Drugs, eating disorders and diets are methods used by overweight people to lose weight. In their desperation to shed pounds, they are willing to do anything. Treating obesity is an industry all by itself.

High protein diets for example, produce weight loss by restricting carbohydrates to induce metabolic stress. This harmful stress simulates the condition of starvation and causes the body to metabolize its long-term energy reserves (fat). This is not a healthy method to lose weight and also deprives the body of the healthy antioxidants embedded in the fibers of carbohydrates.

Over the past decade a large number of receptors and compounds in the brain have been targeted for the treatment of obesity.  With the obesity market approaching $4 billion this is not surprising.

The current pharmaceutical approaches to obesity have centered on centrally acting molecules that modify hunger, appetite or satiety.

The regulation of body weight is controlled by the appetite or satiety center, located in the hypothalamus. Most weight loss drugs work by acting on these nerve centers. Others, target the intestine and prevent the absorption and utilization of fat.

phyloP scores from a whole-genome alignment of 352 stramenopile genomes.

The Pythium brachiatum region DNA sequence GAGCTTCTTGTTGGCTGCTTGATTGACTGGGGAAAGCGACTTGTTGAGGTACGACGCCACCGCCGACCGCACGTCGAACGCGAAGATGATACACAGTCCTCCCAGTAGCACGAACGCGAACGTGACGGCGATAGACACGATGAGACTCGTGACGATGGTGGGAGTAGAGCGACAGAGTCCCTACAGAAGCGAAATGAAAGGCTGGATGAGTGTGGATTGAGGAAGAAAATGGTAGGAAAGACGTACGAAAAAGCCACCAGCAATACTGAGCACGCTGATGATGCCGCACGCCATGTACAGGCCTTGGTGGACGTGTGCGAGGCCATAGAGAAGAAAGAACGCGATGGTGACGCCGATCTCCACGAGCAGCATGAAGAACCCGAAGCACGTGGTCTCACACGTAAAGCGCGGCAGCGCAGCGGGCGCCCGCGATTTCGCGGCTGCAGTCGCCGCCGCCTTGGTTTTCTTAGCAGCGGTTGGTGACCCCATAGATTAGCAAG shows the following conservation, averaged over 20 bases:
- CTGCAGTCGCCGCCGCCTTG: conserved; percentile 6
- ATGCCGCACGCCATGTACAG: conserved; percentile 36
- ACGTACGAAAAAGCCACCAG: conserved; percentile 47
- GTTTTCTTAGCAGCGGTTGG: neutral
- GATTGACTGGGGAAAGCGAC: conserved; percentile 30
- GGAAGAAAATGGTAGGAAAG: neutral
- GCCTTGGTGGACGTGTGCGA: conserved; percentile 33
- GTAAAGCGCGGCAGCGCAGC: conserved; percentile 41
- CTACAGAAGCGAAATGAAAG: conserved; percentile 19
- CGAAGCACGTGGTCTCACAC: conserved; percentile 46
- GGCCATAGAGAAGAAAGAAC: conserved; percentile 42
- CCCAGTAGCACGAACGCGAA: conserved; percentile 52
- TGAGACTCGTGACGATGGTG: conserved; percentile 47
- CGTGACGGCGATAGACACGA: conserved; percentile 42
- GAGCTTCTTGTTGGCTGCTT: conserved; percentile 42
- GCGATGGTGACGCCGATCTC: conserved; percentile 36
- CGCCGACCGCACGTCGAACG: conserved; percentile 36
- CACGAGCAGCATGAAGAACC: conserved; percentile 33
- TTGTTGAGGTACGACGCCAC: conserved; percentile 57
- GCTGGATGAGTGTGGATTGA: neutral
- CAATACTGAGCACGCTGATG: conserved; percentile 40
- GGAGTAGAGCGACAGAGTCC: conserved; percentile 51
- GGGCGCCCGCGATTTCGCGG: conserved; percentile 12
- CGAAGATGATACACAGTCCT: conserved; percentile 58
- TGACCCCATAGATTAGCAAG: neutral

The best method to reduce weight is to lower caloric intake and increasing physical activity.  This process may take more time than the other methods but it is the only one that improves health.


In addition to burning more calories, exercise produces beta-endorphins and other small protein molecules, called neuropeptides (cholescystokin). These compounds interact with satiety center receptors in the hypothalamus to suppress appetite and inhibit further eating.

Research in neuronal pharmacology and receptor binding models provide novel new mechanisms for weight reduction drugs follow. neurotransmitter operate in specific areas of the brain and their ability to selectively either bind or act antagonistic to these receptors provide the basis for these drugs pharmacological MO’s.


Diet drugs can target the brain to suppress appetite or the digestive system to prevent dietary absorption or raise core temperature to increase metabolism. A few can even target adipose tissue to promote its loss. Drugs can increase metabolic rate, stimulate the breakdown of body fat or in the case of the prescription drug Xenical or its OTC version Alli, act as a lipase inhibitor. These two drugs inhibits the absorption of fat in the intestine and forces its removal from the body without obtaining any of its calories.